Letter From An Istanbul Kitchen Part 3: Pera Sisore. Tuscaloosa Comes to Beyoglu

When planning my trip to Istanbul I envisioned eating the Turks’  version of soul food. I read this article: Pera Sisore: Black Sea Magic on the Istanbul Eats website, and it convinced me that indeed, good soul food can be found in Turkey.

I’m not sure the owner of  Pera Sisore isn’t from Tuscaloosa or maybe Birmingham. He has this casual, tweed style: corduroy blazers with elbow patches, nice loafers, pony tail pulled back-that has me envisioning him in front of a Southern Lit class on a Magnolia-scented campus in the American South.

And while his steam line looks like it’s straight out of a meat and three  in Alabama, the flavors are like a quick circuit through the Junior League of Tupelo or perhaps Vicksburg.

I ask for an az platter [a plate with a bit of several items] and am rewarded with a few meatballs, a bowl of spinach, some meaty dolmas, fried hamsi, a bowl of greens with hominy and a few big red beans and a ripe tomato. A hunk of charred homemade bread from the wood-burning oven in the back of the restaurant rounds off the affair.

I haven’t had a tomato this good outside  a summers day in  Grainger County, Tennessee.

Pera Sisore must have a country hoss in their kitchen I reckon. I’m guessing they hog tied an ol’ boy from Mississippi or Alabama and converted him into their big city cook.

I haven’t seen a lot of Baptist churches in Istanbul so I don’t know where he goes on Sunday but through the week he’s bringing the Deep South to the Beyoglu.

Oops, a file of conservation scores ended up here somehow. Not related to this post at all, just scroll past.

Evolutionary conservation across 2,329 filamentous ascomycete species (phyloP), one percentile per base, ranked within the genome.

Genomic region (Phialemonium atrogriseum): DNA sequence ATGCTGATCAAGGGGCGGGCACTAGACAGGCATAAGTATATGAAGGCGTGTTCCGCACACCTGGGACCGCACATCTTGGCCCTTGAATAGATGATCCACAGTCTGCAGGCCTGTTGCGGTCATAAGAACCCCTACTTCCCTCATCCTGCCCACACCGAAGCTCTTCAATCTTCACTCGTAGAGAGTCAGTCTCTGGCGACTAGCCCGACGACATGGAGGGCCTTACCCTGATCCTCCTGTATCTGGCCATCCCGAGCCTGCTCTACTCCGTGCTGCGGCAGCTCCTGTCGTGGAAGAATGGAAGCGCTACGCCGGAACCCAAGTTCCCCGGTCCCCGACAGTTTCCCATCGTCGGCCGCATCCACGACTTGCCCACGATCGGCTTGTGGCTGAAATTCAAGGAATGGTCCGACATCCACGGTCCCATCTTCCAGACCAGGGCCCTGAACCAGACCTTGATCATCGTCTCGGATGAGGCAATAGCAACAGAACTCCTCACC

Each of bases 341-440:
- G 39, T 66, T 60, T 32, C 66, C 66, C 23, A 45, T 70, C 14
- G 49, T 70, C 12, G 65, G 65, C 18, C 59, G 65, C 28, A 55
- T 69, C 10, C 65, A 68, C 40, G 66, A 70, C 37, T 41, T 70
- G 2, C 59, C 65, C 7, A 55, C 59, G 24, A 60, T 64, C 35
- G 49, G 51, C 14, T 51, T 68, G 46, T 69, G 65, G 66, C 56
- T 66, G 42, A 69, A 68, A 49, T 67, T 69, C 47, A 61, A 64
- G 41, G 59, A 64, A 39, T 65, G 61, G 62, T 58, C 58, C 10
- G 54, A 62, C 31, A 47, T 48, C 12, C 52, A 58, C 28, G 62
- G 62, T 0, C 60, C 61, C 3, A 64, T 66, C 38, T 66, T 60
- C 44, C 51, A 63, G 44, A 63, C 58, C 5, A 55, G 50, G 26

When I show the captain at my hotel the address for Pera Sisore he rolls his eyes skyward and taking me by the arm, proceeds to walk me 15 minutes down some seriously byzantine alleys to their doorstep in Asmalimescit.

I could’ve whittled a lot more restaurants in town off my wish list had it not been for Pera Sisore. I end up eating here 4 times in 13 days and never have a bad meal. Sure the cornbread could use some work, it’s dry, but when you’re weaned on cornbread from a cast iron skillet rich with bacon fat and the love of an elderly mountain woman, anything else becomes a lesser version.

Address: Oteller Sokak 6, Beyoglu
Telephone:
212-245-4902

About RL Reeves Jr

I'm a writer living and working in New Orleans, Louisiana.
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One Response to Letter From An Istanbul Kitchen Part 3: Pera Sisore. Tuscaloosa Comes to Beyoglu

  1. I admit, I have not been to this blog in a very long time. but it was yet another joy to see your great articles.

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